Sensitivity analysis in accounting

2. Performing sensitivity analysis

Sensitivity analysis can be performed using multiple techniques.  The basic premise is to change one or several assumptions and see what impact such change has on the outcome.

In financial reporting, for example, sensitivity analysis would generally be based on changes in assumptions regarding discounts, interest or exchange rates, prices, pension obligations, etc. However, if a profit estimate is more sensitive to changes in other economic assumptions, such as development or operating costs, the sensitivity analysis should be based on changes in those assumptions.

For instance, if we are talking about price sensitivity and Company ABC’s profit is $15 million as well as revenue is $100 million, then price sensitivity will be $15,000,000 ÷ $100,000,000 x 100% = 15%.  In other words, if the company decreases its prices by 15% and all other assumptions remain the same, the company will have a zero profit.

Alternately, sensitivity may show how a relative increase or decrease in the input data would impact the cash flow under consideration. For instance, if Company ABC has borrowings for $20 million with the average fluctuating interest rate of 4%, then a 5% interest rate would reduce the annual income by $1 million (i.e., 20 million multiplied by 5%).

As another example, if Company ABC’s Euro balance is 5 million, Euro strengthening (weakening) by 10% would result in a $0.5 million ($5 million multiplied by 10%) increase (decrease) in profit.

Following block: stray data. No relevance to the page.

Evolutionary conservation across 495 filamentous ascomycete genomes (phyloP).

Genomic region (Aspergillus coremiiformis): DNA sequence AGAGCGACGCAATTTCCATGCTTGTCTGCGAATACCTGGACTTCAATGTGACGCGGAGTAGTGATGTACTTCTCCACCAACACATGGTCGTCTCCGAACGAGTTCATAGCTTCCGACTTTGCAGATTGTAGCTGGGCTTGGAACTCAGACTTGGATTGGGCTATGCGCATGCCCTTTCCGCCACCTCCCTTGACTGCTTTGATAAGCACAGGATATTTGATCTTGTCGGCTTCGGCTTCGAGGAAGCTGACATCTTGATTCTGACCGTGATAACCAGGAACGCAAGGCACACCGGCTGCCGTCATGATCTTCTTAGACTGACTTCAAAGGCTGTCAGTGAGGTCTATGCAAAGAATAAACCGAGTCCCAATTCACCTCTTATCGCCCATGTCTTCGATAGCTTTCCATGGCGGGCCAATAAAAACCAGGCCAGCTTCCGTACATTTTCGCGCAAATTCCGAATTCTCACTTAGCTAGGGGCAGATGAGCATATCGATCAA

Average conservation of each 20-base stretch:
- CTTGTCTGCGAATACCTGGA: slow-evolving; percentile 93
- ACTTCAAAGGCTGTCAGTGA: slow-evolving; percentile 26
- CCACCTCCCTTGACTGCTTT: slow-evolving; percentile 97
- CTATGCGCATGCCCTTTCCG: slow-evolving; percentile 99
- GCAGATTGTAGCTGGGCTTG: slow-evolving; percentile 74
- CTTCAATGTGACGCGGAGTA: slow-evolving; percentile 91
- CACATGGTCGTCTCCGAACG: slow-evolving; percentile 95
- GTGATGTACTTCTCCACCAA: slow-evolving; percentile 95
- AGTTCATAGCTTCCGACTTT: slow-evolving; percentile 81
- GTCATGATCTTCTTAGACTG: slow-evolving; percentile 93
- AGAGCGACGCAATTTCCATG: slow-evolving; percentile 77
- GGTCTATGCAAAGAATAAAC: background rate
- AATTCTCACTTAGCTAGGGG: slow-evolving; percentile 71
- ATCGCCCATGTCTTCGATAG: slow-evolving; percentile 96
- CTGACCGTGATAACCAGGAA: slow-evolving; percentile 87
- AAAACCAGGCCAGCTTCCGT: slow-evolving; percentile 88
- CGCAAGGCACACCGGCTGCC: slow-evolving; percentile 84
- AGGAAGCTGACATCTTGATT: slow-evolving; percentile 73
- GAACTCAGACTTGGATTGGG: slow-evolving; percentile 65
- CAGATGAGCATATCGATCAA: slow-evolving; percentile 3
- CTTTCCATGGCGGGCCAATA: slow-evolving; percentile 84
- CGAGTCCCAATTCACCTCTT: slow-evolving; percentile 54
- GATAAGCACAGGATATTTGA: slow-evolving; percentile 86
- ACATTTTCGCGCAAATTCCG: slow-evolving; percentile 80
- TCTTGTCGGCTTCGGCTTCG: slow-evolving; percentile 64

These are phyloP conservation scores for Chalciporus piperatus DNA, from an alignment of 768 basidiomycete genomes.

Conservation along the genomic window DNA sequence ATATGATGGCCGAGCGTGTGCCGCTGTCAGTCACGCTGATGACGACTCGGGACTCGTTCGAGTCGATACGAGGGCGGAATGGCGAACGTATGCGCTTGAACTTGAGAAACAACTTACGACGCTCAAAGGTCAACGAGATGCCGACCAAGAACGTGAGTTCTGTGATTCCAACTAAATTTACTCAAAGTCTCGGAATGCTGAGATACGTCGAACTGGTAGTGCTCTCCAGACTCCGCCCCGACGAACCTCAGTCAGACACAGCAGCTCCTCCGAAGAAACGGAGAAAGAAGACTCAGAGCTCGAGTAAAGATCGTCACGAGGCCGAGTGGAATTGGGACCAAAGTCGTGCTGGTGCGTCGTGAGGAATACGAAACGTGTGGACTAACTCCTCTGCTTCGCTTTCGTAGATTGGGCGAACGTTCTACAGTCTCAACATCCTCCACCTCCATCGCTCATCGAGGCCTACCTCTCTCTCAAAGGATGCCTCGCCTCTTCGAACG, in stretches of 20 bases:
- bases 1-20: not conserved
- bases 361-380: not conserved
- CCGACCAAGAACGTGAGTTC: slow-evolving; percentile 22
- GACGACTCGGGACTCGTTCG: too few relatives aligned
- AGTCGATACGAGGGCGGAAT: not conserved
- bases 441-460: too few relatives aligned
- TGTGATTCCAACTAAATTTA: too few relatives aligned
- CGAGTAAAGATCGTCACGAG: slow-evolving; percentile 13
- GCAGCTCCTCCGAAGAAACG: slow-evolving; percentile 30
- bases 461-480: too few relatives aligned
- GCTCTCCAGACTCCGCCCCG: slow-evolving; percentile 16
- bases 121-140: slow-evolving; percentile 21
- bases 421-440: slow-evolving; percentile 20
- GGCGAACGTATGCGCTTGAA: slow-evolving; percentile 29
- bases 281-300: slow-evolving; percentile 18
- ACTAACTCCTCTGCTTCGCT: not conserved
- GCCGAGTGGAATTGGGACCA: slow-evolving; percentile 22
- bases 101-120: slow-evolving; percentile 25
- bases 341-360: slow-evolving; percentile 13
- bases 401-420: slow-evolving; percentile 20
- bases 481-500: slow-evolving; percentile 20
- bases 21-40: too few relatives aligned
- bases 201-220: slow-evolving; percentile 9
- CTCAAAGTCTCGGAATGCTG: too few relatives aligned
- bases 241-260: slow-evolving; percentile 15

In the case of pension expenses, sensitivity analysis is provided to the company by an actuary and may read as follows: “The Company’s 20X3 total pension expense was $9 million using a discount rate of 4.3%. An increase in the discount rate would reduce pension plan expense, and vice versa. As an indication of the sensitivity, 1 percent increase in this assumption would have reduced total pension plan expense for 20X3 by approximately $0.85 million. A 1 percent increase in the discount rate for this same plan would have reduced pension expense for 20X3 by approximately $0.19 million.”

3. Advantages of using sensitivity analysis

A sensitivity analysis is an easy and quick tool that provides useful information for decision-making. It helps to identify those critical assumptions that give rise to volatility of assets, liabilities and consequently financial results. By the means of sensitivity analysis, the attention of management and users of financial statements is brought to the most risky areas. If risks and uncertainties were not considered in financial statements, too much confidence might have been placed on the financial results of an entity.

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